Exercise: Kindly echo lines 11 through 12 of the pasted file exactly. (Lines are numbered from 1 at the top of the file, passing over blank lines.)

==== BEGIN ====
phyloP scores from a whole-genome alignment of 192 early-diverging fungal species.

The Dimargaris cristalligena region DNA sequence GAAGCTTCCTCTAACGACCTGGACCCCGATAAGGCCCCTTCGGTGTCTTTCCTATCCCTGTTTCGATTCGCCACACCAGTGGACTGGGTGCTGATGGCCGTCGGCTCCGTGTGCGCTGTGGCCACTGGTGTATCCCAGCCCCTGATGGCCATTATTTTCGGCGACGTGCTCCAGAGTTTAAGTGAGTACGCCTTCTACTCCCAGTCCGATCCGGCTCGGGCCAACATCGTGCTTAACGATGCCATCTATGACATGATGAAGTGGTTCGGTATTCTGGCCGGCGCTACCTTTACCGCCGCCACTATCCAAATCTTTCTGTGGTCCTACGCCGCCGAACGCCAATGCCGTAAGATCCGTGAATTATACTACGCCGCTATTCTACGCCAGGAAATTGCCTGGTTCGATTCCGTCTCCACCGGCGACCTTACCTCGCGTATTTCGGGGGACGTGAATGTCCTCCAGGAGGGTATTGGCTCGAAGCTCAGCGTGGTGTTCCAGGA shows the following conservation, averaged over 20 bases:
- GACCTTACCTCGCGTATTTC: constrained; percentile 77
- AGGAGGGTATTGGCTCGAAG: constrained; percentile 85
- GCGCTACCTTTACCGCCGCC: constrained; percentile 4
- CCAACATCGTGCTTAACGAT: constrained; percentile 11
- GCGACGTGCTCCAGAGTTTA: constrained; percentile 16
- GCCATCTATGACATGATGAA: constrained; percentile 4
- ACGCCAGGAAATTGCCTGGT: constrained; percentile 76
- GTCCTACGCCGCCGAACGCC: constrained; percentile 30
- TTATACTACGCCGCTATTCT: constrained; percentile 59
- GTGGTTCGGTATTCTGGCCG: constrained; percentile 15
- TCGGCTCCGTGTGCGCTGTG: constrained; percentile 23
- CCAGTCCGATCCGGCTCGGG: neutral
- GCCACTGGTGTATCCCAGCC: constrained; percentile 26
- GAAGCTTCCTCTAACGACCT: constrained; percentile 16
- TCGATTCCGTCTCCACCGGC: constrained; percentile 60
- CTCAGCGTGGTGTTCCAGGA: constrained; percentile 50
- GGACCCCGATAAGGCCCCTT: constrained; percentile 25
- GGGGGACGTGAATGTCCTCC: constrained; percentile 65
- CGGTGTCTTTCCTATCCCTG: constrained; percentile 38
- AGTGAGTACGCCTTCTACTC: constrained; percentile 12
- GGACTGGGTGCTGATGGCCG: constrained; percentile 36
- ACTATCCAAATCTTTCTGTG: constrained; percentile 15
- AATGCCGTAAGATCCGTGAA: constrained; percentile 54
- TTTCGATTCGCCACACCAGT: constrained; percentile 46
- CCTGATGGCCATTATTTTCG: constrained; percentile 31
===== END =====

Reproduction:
- TTATACTACGCCGCTATTCT: constrained; percentile 59
- GTGGTTCGGTATTCTGGCCG: constrained; percentile 15